Woman caught passed out behind the wheel in Trail

Police located the 38-year old in her parked but still running car, and had to rouse her awake.

Jade Osecki leading a Fridays for Future climate march in Nelson in 2020. Photo: Submitted
Nelson Grade 12 student Jade Osecki wins Suzy Hamilton Award

Carolyn Schramm was also honoured in this year’s environmental award for West Kootenay women

Photo courtesy of Mercer Celgar
Mercer Celgar to install new technology thanks to $4.5 million in federal funds

Project features process to improve fibre processing and address regional fibre availability issues

Maxwell Johnson is seen in Bella Bella, B.C., in an undated photo. The Indigenous man from British Columbia has filed complaints with the B.C. Human Rights Tribunal and the Canadian Human Rights Commission after he and his granddaughter were handcuffed when they tried to open a bank account. THE CANADIAN PRESS/HO-Heiltsuk Nation, Damien Gillis, *MANDATORY CREDIT*
VIDEO: Chiefs join human rights case of Indigenous man handcuffed by police in B.C. bank

Maxwell Johnson said he wants change, not just words, from Vancouver police

Tk’emlups te Secwepemc Chief Rosanne Casimir stands outside the former Kamloops Indian Residential School after speaking to reporters, in Kamloops, B.C., on Friday, June 4, 2021.THE CANADIAN PRESS/Darryl Dyck
Kamloops chief says more unmarked graves will be found across Canada

Chief Rosanne Casimir told a virtual news conference the nation expects to release a report at the end of June

A woman wears a vaccinated sticker after receiving a COVID-19 vaccine at a vaccination clinic run by Vancouver Coastal Health, in Richmond, B.C., Saturday, April 10, 2021. THE CANADIAN PRESS/Jonathan Hayward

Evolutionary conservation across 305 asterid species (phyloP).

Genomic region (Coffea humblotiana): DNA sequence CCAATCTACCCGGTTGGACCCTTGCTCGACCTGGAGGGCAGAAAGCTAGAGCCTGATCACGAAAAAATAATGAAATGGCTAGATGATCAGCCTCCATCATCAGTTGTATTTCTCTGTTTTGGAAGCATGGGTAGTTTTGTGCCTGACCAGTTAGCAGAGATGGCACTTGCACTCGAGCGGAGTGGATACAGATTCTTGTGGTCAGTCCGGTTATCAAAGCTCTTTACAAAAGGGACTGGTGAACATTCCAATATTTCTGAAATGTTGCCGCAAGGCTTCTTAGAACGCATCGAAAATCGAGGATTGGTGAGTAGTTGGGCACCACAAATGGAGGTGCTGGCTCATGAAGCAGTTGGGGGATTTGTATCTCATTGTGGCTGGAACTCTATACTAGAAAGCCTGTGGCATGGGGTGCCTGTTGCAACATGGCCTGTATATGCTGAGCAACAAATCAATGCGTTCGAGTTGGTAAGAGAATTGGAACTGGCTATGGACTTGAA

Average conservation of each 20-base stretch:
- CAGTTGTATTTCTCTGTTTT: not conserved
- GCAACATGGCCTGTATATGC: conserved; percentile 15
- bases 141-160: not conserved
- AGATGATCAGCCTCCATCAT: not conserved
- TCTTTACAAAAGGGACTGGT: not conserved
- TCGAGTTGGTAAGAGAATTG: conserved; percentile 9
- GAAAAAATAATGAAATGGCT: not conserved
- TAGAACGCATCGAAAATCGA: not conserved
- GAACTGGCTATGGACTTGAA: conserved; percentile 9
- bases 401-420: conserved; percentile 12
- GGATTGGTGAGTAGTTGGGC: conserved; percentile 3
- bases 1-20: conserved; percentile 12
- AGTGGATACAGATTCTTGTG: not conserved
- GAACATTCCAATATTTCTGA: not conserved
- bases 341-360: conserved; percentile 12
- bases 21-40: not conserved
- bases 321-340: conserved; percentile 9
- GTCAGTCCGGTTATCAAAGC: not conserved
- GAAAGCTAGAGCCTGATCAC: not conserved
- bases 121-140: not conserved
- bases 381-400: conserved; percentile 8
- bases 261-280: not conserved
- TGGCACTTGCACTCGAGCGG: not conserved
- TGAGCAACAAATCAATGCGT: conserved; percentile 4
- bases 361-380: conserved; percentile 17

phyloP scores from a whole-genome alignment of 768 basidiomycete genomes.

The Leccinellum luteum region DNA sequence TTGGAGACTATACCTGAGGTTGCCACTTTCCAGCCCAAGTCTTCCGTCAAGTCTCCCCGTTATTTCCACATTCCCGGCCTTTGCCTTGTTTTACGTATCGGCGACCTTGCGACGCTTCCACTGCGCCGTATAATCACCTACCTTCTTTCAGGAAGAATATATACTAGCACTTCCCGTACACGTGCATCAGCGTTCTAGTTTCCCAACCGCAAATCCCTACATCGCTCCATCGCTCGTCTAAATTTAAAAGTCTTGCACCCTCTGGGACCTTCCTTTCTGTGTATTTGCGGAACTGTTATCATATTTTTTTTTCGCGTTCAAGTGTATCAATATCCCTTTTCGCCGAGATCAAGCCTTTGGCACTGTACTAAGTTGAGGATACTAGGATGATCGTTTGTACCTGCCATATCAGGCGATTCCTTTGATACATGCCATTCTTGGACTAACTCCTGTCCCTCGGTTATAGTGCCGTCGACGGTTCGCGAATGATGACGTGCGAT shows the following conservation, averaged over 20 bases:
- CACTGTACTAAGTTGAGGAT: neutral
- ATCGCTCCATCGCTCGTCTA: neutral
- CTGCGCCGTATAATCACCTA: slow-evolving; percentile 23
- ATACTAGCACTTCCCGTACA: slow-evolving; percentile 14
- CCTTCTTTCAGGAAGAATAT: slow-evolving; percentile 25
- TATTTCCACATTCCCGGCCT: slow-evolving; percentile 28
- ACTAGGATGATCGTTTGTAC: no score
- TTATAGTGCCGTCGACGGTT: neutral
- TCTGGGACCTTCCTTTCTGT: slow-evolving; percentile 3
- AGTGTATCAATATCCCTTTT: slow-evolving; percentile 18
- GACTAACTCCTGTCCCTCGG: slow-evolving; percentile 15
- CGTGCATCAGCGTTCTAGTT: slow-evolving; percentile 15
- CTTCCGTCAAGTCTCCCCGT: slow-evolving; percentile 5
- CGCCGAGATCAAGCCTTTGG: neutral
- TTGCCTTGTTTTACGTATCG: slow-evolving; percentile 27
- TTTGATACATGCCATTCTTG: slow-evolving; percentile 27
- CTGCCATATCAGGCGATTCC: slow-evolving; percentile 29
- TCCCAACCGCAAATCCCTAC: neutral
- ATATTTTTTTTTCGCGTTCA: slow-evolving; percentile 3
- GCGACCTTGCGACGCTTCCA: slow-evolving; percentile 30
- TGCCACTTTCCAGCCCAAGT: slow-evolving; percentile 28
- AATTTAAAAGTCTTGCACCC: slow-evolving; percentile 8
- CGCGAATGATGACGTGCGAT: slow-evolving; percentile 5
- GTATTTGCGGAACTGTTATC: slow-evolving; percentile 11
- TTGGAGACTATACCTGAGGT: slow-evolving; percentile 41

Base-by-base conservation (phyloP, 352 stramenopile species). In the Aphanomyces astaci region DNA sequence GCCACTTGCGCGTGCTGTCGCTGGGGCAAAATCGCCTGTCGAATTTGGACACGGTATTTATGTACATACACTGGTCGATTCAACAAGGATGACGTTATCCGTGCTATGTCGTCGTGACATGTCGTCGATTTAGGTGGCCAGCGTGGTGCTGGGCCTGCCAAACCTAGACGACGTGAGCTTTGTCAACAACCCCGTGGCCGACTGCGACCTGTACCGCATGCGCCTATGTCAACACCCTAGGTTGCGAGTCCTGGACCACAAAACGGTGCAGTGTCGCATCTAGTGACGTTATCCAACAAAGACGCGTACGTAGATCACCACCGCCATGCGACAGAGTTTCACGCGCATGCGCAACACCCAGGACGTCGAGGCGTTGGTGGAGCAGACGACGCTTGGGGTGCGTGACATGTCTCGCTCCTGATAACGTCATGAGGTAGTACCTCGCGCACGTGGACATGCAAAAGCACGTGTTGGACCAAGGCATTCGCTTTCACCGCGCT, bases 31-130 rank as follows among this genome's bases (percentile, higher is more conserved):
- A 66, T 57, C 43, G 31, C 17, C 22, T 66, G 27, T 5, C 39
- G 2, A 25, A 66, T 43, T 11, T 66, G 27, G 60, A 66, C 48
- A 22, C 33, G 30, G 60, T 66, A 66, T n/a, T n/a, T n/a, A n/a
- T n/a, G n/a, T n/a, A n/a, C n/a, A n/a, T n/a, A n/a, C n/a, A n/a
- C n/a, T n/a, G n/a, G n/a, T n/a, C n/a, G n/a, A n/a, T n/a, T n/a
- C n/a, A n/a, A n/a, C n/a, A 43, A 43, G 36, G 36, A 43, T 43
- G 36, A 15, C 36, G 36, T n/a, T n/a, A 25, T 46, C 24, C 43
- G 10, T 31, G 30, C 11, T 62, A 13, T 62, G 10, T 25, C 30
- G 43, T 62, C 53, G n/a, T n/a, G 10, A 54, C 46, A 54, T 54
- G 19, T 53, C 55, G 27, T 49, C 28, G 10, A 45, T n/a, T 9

B.C. ranks among highest in world in COVID-19 first-dose shots: health officials

More than 76% of eligible people have received their 1st shot

A screenshot of the First Peoples Cultural Councils First Peoples’ Map. (First Peoples Cultural Council)
Online resource blends B.C.-Alberta’s Indigenous languages, art and culture

Advisor says initiative supports the urgent need to preserve Indigenous languages

An artists conception of the new terminal building at the Pitt Meadows Regional Airport.
Air travel taking off in B.C., but lack of traffic controllers a sky-high concern

There will be demand for more air traffic controllers: Miller

Canadian Armed Forces experts are on their way to North Vancouver after a local homeowner expressed worry about a military artifact he recently purchased. (Twitter DNV Fire and Rescue)
Military called in to deal with antique ‘shell’ at North Vancouver home

‘The person somehow purchased a bombshell innocently believing it was an out-of-commission military artifact’

Amy Kobelt and Tony Cruz have set their wedding date for February, hoping that more COVID-19 restrictions will have lifted. (The Macleans)
B.C. couples ‘gambling’ on whether COVID rules will let them dance at their wedding

Amy Kobelt and Tony Cruz pushed back their wedding in hopes of being able to celebrate it without the constraints of COVID-19

A plane is silhouetted as it takes off from Vancouver International Airport in Richmond, B.C., May 13, 2019. THE CANADIAN PRESS/Jonathan Hayward
Report calls for airlines to refund passengers for flights halted due to COVID-19

Conclusion: federal help should be on the condition airlines immediately refund Canadian travellers

Most Read